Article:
Local Newspapers–Yellow Journalism



Yellow journalism, or the yellow press, is a type of journalism that presents little or no legitimate well-researched news and instead uses eye-catching headlines to sell more newspapers.Techniques may include exaggerations of news events, scandal-mongering, or sensationalism. By extension, the term yellow journalism is used today as a pejorative to decry any journalism that treats news in an unprofessional or unethical fashion.

There is not a day that does not go by when I see totally insane titles of articles from old archived newspapers. They needed to sell newspapers, so the more ridiculous the title and article the more papers they sold.

I remember seeing a title of: The Streets of Carleton Place Ran Thick With the Blood of Terror! and of course I use strange titles too. Today one would now call that clickbait–but I personally believe it is a way to get people to read history, and as far as I know I am not making any income LOL.

Yesterday I wrote about a newspaper story from the Almonte Gazette called: Going to the Chapel –Drummond Whalen and Johnson of Carleton Place. The Gazette was later asked to retract a lot of what they had put on the front page. Historian John Morrow from the Lanark County Genealogical Society sent this comment of which I thought I would share.



“From what I have heard over the years the Almonte Gazette’s then editor/publisher, Adelbert Stewart “Stew” Hanna was quite a character, especially when he was allegedly inebriated (which apparently was not that unusual), and was not above a bit of “yellow” journalism at those times, and this appears to be one of them. My father told me one time it was frequently Mrs. Hanna, not Stew, who oversaw the Gazette’s weekly publication.

I also had occasion one time to sit down with Angus Edward “Gus” Dobbie, long-time editor of the Smiths Falls Record-News, who told me he and Stew Hanna maintained quite a running editorial battle in the pages of their respective papers. Gus Dobbie also commented about Norman E. H. Turner, who was editor and publisher of the Perth Courier during that time period, that Norm Turner was a great businessman as publisher, but as an editor “he couldn’t sharpen Stew Hanna’s pencils”.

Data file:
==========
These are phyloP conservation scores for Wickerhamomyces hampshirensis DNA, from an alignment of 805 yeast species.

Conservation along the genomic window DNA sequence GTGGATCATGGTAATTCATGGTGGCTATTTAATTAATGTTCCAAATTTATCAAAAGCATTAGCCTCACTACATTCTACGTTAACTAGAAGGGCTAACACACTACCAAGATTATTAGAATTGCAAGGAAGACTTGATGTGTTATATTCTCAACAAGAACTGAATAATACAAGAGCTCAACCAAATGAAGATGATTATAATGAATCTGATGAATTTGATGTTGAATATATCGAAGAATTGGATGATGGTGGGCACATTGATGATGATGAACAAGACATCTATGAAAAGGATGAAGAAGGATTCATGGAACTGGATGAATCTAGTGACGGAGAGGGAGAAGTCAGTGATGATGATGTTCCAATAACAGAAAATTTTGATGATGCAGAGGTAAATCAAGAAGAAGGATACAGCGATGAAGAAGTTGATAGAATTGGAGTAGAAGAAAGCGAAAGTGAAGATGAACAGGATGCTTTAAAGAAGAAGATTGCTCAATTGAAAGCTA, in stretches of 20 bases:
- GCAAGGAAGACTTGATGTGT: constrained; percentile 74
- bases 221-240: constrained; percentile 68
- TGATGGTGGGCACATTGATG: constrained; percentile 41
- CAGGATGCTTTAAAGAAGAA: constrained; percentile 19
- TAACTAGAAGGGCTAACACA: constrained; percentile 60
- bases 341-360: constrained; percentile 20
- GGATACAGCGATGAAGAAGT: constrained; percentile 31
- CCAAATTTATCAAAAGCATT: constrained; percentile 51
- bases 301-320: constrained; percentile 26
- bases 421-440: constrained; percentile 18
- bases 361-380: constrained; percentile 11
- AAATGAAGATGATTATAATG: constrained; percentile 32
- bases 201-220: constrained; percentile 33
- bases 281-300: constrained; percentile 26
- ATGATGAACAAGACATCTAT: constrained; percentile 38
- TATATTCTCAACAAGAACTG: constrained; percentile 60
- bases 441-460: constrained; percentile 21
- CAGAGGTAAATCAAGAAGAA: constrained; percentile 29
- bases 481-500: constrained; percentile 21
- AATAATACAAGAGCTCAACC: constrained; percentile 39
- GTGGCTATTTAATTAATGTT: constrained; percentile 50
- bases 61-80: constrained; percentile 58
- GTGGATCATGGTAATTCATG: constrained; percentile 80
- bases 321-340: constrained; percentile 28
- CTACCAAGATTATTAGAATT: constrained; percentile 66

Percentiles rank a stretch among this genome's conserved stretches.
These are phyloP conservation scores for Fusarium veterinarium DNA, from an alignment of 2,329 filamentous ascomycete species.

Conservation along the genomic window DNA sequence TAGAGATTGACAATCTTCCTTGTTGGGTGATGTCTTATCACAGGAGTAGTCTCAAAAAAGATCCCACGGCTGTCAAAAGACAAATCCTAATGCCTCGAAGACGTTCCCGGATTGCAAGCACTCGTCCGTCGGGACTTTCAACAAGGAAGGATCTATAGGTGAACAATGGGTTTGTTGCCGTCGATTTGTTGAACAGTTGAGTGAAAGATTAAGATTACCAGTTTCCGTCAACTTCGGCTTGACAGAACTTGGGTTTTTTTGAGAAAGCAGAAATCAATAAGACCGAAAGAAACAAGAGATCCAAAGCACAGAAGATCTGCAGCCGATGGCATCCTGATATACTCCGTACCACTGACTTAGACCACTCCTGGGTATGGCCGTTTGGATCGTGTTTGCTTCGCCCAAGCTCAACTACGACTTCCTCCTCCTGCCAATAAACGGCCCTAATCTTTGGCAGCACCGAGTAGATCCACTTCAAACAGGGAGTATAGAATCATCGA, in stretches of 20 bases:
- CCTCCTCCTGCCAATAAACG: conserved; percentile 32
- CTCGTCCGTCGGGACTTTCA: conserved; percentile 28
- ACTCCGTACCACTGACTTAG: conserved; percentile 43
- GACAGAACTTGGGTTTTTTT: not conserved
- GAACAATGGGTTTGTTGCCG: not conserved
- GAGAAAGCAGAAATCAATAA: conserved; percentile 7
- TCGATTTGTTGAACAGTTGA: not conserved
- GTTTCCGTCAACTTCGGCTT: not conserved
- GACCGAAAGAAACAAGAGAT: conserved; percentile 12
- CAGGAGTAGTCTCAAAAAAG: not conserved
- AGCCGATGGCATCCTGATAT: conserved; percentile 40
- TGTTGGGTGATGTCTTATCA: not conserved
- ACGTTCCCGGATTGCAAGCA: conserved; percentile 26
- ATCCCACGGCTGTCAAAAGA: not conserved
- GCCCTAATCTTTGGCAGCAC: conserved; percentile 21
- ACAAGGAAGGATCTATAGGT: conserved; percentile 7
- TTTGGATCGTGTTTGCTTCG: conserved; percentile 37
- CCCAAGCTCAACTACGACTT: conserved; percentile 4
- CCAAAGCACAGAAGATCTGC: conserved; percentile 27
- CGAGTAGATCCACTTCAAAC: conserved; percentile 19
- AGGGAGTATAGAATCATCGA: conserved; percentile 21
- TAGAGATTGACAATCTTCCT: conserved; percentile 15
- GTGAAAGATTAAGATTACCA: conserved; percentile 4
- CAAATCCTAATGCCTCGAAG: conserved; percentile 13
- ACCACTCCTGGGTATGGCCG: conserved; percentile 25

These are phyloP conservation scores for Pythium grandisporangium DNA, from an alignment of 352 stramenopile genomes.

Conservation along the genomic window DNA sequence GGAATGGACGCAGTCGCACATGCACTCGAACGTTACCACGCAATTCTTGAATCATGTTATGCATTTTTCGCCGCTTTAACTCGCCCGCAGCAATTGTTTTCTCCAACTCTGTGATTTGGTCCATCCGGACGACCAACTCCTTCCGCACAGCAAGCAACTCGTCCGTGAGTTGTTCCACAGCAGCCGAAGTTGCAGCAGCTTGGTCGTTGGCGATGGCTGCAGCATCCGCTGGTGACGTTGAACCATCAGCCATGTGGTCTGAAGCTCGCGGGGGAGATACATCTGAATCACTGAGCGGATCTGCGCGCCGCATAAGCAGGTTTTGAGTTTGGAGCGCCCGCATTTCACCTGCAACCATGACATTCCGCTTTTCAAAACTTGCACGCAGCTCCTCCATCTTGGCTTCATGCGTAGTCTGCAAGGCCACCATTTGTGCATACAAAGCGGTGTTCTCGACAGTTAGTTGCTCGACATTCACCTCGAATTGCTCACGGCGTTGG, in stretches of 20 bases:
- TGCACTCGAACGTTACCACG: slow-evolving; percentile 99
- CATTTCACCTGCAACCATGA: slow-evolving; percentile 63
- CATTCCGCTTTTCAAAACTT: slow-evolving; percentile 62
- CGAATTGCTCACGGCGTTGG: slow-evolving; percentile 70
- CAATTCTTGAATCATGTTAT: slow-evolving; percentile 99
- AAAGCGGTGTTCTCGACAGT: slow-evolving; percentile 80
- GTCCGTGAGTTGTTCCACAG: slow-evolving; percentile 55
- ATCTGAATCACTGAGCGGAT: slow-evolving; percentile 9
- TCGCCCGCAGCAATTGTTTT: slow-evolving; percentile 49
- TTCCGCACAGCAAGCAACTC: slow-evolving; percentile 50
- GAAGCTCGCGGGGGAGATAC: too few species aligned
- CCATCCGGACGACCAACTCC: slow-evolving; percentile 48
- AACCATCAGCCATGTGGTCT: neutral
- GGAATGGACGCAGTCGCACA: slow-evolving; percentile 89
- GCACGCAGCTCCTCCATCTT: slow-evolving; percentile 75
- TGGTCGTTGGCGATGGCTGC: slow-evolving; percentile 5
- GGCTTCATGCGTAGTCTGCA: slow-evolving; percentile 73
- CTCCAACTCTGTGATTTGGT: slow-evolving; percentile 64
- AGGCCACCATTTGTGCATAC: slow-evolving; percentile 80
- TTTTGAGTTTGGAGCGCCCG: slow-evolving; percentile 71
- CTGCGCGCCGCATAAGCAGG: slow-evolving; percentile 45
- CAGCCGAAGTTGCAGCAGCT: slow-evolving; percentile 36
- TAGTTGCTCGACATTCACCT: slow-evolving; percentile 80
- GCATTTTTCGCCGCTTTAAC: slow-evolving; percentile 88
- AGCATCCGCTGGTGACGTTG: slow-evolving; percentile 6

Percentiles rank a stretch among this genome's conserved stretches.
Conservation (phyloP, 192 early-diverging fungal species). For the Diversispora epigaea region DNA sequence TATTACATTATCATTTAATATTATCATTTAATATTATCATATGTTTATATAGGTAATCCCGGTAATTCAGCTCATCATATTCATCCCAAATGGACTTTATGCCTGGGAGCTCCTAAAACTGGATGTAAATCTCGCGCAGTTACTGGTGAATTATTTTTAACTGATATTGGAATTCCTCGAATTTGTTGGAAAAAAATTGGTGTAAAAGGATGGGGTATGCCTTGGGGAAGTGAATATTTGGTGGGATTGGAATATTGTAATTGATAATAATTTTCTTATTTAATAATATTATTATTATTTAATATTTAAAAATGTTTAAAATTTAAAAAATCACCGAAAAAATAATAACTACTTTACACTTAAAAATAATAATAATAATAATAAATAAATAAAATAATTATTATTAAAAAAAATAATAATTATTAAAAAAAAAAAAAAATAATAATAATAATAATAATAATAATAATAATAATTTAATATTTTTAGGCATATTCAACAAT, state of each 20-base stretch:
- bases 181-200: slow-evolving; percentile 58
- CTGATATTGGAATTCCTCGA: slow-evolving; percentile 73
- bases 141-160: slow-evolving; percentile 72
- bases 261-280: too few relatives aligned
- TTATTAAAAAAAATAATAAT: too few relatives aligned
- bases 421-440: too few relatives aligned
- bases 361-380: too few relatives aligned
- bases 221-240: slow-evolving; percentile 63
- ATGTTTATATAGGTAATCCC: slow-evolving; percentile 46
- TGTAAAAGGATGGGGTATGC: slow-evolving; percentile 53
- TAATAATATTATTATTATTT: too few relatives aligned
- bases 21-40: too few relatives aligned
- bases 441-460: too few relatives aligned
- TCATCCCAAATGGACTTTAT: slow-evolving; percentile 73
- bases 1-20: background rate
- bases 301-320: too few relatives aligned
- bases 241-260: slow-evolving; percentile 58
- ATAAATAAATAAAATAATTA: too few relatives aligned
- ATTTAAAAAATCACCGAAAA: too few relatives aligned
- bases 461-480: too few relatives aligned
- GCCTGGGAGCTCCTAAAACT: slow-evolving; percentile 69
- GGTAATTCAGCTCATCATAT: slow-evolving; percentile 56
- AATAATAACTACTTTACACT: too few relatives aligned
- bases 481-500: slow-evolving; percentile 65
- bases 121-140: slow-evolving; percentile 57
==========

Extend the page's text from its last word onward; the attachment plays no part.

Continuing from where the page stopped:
John Morrow


Read the Almonte Gazette here




Some of the Lanark County Genealogical Society yesterday. Everyone single person has a story in this picture. The woman about to sit down is Irma Willowby whose husband was one of the Willowbys of Carleton Place I have written about.


About lindaseccaspina

Before she laid her fingers to a keyboard, Linda was a fashion designer, and then owned the eclectic store Flash Cadilac and Savannah Devilles in Ottawa on Rideau Street from 1976-1996. She also did clothing for various media and worked on “You Can’t do that on Television”. After writing for years about things that she cared about or pissed her off on American media she finally found her calling. She is a weekly columnist for the Sherbrooke Record and documents history every single day and has over 6500 blogs about Lanark County and Ottawa and an enormous weekly readership. Linda has published six books and is in her 4th year as a town councillor for Carleton Place. She believes in community and promoting business owners because she believes she can, so she does.

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